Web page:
Well, this example is not a pure logic loop example as the setParticle() function updates the mesh vertices, it is to say that it accesses to the BJS core itself, to the WebGL part. Maybe another example, where only, say, coordinates or speeds would have been computed, would have been more pertinent.



Any thoughts ?

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Not sure where your results came from, but for me #1 was the slowest - which is expected, since it's doing more work.


Incidentally I'd avoid trying to measure performance in the playground. There's a ton of unrelated code being run, and e.g. moving the mouse around in the code view has a big impact on performance.


More generally, the point of the loop I suggested was to decouple the logic updates from the renders without breaking physics and without creating jitter (i.e. temporal aliasing). It's not a performance hack, and I don't think it's likely to affect performance much.

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@adam : the tick_time value is subtracted from the accumulator each tick

yep, webworkers would be nice here, but as I set a BJS object, it's not easy to do... would be better with just a real logic process


@fenomas : I agree about the interest of loose coupling the logic and the renders more than a hack about performance. I know this.

I just wanted to test how the performance would be affected in an almost stressed case (before applying the tick).


You are right about the PG side effects that I just forgot.

So same local tests (a little bigger window size than before) :


# 1 : 60 fps

# 2:  50-52 fps

# 3 : 59-60 fps


#2 still slower, I don't get why ... :angry:


I did the measures with Chrome either with the BJS debug layer, either with the browser internal fps display (and no debug layer)

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@adam : the tick_time value is subtracted from the accumulator each tick


The accumulator is greater than tick_time.  If you are just subtracting tick_time from accumulator, eventually accumulator is always going to be greater than tick_time.

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Wouldn't you want to use the web workers api for something like this?


Web workers don't share memory with the main thread, so using them only makes sense if a tick would take longer than the overhead of copying stuff back and forth.



You should set the accumulator to 0 after each tick or eventually you will always be ticking.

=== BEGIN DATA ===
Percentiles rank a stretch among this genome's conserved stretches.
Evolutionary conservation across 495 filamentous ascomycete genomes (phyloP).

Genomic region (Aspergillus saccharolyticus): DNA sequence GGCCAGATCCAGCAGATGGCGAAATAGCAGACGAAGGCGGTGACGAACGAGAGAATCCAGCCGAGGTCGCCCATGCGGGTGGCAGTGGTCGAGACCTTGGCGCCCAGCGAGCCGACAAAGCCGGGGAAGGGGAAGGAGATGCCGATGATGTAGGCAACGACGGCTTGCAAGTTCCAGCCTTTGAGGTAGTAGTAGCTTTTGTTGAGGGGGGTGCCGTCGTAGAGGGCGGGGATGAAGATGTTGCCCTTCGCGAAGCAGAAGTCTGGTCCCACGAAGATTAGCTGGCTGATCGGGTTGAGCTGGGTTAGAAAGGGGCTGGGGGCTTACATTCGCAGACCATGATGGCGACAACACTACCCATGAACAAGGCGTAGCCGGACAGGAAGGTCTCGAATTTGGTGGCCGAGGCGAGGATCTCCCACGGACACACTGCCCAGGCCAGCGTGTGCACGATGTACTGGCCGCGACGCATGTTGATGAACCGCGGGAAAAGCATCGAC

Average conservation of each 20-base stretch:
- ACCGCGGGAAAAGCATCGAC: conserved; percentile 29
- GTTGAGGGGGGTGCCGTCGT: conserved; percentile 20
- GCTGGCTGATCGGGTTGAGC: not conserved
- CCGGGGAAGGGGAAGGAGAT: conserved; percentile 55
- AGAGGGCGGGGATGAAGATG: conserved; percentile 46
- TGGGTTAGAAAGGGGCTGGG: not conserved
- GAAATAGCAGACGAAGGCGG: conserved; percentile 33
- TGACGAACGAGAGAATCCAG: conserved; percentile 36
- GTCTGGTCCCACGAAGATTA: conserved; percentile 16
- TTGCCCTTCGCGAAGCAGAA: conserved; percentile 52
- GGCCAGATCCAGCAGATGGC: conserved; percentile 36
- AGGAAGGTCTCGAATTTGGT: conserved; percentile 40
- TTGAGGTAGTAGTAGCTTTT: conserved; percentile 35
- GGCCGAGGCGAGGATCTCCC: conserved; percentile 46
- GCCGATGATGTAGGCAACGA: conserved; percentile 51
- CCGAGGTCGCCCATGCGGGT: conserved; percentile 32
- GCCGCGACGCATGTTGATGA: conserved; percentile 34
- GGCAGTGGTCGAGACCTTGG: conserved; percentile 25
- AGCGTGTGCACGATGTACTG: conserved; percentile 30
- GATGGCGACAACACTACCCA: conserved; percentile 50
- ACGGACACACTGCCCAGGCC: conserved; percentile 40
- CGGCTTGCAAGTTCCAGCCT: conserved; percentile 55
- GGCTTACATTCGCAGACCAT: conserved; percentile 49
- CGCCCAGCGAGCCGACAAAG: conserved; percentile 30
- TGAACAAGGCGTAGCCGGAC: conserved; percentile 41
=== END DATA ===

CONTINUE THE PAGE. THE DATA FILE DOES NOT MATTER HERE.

If you check you'll see that's not the case.



#2 still slower, I don't get why ... :angry:


I did the measures with Chrome either with the BJS debug layer, either with the browser internal fps display (and no debug layer)


It's not slower for me, so I can't help. My only advice is: don't look at FPS counters, profile!. Chrome has incredible developer tools - you can run a profile and see precisely which functions are taking up time. There's no need to guess what's going on (and indeed, modern JS VMs make that impossible anyway).

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I suggest completely controlling your render from your main loop, and not try to hack this around the existing babylong (pre)render stuff.


So just call the approriate functions at the correct time from your own mainloop.


An implementation of such a mainloop:



And reading material on the whole deal:



Let babylon be the renderer and not dictate everything else, unless they have a proper mainloop, then I said nothing but the above article is still great reading material :)

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I'm embarrassed to admit that I did and it eventually ticked on every frame.  Anyway, this is not helping Jerome.


Each frame it adds dt to the accumulator and subtracts at most tick_rate, so the only way it'll fire every frame is if (dt >= tick_rate). If that's the case, then you're rendering slower than your desired tick rate, so there's no point in separating the loops in the first place!



#1 and #2 are quite the same at 28 fps

#3 is really faster at 39 fps